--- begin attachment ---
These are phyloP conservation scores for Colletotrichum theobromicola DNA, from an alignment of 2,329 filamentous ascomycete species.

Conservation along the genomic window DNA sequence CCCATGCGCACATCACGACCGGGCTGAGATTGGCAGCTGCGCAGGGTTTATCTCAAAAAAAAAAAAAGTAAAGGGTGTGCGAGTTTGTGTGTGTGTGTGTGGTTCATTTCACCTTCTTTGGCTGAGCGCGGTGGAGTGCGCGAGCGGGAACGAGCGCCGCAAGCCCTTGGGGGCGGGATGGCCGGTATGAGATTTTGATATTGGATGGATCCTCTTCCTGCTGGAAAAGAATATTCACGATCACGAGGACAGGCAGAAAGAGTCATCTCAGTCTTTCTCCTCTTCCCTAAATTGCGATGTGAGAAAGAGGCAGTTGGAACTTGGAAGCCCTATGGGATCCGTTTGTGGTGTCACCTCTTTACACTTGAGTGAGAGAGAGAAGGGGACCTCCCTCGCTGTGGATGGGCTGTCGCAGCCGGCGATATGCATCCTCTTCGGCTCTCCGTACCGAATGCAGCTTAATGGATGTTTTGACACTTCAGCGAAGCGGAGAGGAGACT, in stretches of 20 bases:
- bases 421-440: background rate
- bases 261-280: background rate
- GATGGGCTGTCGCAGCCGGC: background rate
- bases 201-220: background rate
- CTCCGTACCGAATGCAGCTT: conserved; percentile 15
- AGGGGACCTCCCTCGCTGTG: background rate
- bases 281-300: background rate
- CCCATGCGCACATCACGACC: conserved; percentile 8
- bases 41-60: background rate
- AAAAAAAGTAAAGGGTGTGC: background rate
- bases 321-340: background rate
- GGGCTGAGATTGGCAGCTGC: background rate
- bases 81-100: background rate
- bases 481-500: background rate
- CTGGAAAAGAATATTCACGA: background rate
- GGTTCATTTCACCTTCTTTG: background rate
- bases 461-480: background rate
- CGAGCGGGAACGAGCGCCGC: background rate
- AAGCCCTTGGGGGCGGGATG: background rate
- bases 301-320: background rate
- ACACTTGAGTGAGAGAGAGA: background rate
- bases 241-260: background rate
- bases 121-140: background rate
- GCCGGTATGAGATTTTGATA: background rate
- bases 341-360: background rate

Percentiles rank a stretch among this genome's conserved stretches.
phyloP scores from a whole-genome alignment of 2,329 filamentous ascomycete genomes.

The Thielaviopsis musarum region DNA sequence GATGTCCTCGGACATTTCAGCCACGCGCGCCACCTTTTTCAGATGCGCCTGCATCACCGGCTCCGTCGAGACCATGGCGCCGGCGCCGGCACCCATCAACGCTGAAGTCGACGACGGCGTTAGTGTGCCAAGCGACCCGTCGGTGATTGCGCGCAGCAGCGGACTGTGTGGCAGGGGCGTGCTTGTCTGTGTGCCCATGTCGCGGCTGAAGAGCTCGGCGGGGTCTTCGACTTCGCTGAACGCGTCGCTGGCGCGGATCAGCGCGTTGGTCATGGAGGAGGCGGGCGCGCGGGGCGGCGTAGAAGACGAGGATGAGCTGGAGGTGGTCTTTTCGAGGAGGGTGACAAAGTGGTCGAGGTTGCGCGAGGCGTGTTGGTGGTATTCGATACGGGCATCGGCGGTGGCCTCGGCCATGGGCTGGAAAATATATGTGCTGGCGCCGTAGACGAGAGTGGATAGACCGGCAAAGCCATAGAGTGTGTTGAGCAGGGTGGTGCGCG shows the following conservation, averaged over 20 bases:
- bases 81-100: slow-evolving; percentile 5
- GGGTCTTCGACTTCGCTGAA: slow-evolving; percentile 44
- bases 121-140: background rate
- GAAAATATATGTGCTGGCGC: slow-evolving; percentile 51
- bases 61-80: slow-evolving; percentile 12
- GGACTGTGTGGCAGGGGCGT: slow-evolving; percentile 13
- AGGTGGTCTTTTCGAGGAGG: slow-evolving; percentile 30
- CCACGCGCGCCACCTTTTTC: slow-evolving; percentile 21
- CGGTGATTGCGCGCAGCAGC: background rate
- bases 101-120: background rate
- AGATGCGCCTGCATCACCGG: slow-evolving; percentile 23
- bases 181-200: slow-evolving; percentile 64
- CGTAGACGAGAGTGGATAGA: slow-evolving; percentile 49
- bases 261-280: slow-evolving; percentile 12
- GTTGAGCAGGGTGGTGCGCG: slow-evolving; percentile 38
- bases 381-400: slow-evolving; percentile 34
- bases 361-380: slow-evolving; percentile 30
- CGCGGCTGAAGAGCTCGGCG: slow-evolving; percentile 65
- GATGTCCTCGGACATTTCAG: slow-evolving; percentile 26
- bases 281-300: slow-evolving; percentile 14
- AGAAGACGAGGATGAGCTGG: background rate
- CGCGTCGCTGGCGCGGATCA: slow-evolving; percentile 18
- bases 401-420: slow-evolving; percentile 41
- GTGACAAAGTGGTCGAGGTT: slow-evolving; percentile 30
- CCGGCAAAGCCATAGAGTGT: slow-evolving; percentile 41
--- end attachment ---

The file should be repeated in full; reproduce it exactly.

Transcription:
These are phyloP conservation scores for Colletotrichum theobromicola DNA, from an alignment of 2,329 filamentous ascomycete species.

Conservation along the genomic window DNA sequence CCCATGCGCACATCACGACCGGGCTGAGATTGGCAGCTGCGCAGGGTTTATCTCAAAAAAAAAAAAAGTAAAGGGTGTGCGAGTTTGTGTGTGTGTGTGTGGTTCATTTCACCTTCTTTGGCTGAGCGCGGTGGAGTGCGCGAGCGGGAACGAGCGCCGCAAGCCCTTGGGGGCGGGATGGCCGGTATGAGATTTTGATATTGGATGGATCCTCTTCCTGCTGGAAAAGAATATTCACGATCACGAGGACAGGCAGAAAGAGTCATCTCAGTCTTTCTCCTCTTCCCTAAATTGCGATGTGAGAAAGAGGCAGTTGGAACTTGGAAGCCCTATGGGATCCGTTTGTGGTGTCACCTCTTTACACTTGAGTGAGAGAGAGAAGGGGACCTCCCTCGCTGTGGATGGGCTGTCGCAGCCGGCGATATGCATCCTCTTCGGCTCTCCGTACCGAATGCAGCTTAATGGATGTTTTGACACTTCAGCGAAGCGGAGAGGAGACT, in stretches of 20 bases:
- bases 421-440: background rate
- bases 261-280: background rate
- GATGGGCTGTCGCAGCCGGC: background rate
- bases 201-220: background rate
- CTCCGTACCGAATGCAGCTT: conserved; percentile 15
- AGGGGACCTCCCTCGCTGTG: background rate
- bases 281-300: background rate
- CCCATGCGCACATCACGACC: conserved; percentile 8
- bases 41-60: background rate
- AAAAAAAGTAAAGGGTGTGC: background rate
- bases 321-340: background rate
- GGGCTGAGATTGGCAGCTGC: background rate
- bases 81-100: background rate
- bases 481-500: background rate
- CTGGAAAAGAATATTCACGA: background rate
- GGTTCATTTCACCTTCTTTG: background rate
- bases 461-480: background rate
- CGAGCGGGAACGAGCGCCGC: background rate
- AAGCCCTTGGGGGCGGGATG: background rate
- bases 301-320: background rate
- ACACTTGAGTGAGAGAGAGA: background rate
- bases 241-260: background rate
- bases 121-140: background rate
- GCCGGTATGAGATTTTGATA: background rate
- bases 341-360: background rate

Percentiles rank a stretch among this genome's conserved stretches.
phyloP scores from a whole-genome alignment of 2,329 filamentous ascomycete genomes.

The Thielaviopsis musarum region DNA sequence GATGTCCTCGGACATTTCAGCCACGCGCGCCACCTTTTTCAGATGCGCCTGCATCACCGGCTCCGTCGAGACCATGGCGCCGGCGCCGGCACCCATCAACGCTGAAGTCGACGACGGCGTTAGTGTGCCAAGCGACCCGTCGGTGATTGCGCGCAGCAGCGGACTGTGTGGCAGGGGCGTGCTTGTCTGTGTGCCCATGTCGCGGCTGAAGAGCTCGGCGGGGTCTTCGACTTCGCTGAACGCGTCGCTGGCGCGGATCAGCGCGTTGGTCATGGAGGAGGCGGGCGCGCGGGGCGGCGTAGAAGACGAGGATGAGCTGGAGGTGGTCTTTTCGAGGAGGGTGACAAAGTGGTCGAGGTTGCGCGAGGCGTGTTGGTGGTATTCGATACGGGCATCGGCGGTGGCCTCGGCCATGGGCTGGAAAATATATGTGCTGGCGCCGTAGACGAGAGTGGATAGACCGGCAAAGCCATAGAGTGTGTTGAGCAGGGTGGTGCGCG shows the following conservation, averaged over 20 bases:
- bases 81-100: slow-evolving; percentile 5
- GGGTCTTCGACTTCGCTGAA: slow-evolving; percentile 44
- bases 121-140: background rate
- GAAAATATATGTGCTGGCGC: slow-evolving; percentile 51
- bases 61-80: slow-evolving; percentile 12
- GGACTGTGTGGCAGGGGCGT: slow-evolving; percentile 13
- AGGTGGTCTTTTCGAGGAGG: slow-evolving; percentile 30
- CCACGCGCGCCACCTTTTTC: slow-evolving; percentile 21
- CGGTGATTGCGCGCAGCAGC: background rate
- bases 101-120: background rate
- AGATGCGCCTGCATCACCGG: slow-evolving; percentile 23
- bases 181-200: slow-evolving; percentile 64
- CGTAGACGAGAGTGGATAGA: slow-evolving; percentile 49
- bases 261-280: slow-evolving; percentile 12
- GTTGAGCAGGGTGGTGCGCG: slow-evolving; percentile 38
- bases 381-400: slow-evolving; percentile 34
- bases 361-380: slow-evolving; percentile 30
- CGCGGCTGAAGAGCTCGGCG: slow-evolving; percentile 65
- GATGTCCTCGGACATTTCAG: slow-evolving; percentile 26
- bases 281-300: slow-evolving; percentile 14
- AGAAGACGAGGATGAGCTGG: background rate
- CGCGTCGCTGGCGCGGATCA: slow-evolving; percentile 18
- bases 401-420: slow-evolving; percentile 41
- GTGACAAAGTGGTCGAGGTT: slow-evolving; percentile 30
- CCGGCAAAGCCATAGAGTGT: slow-evolving; percentile 41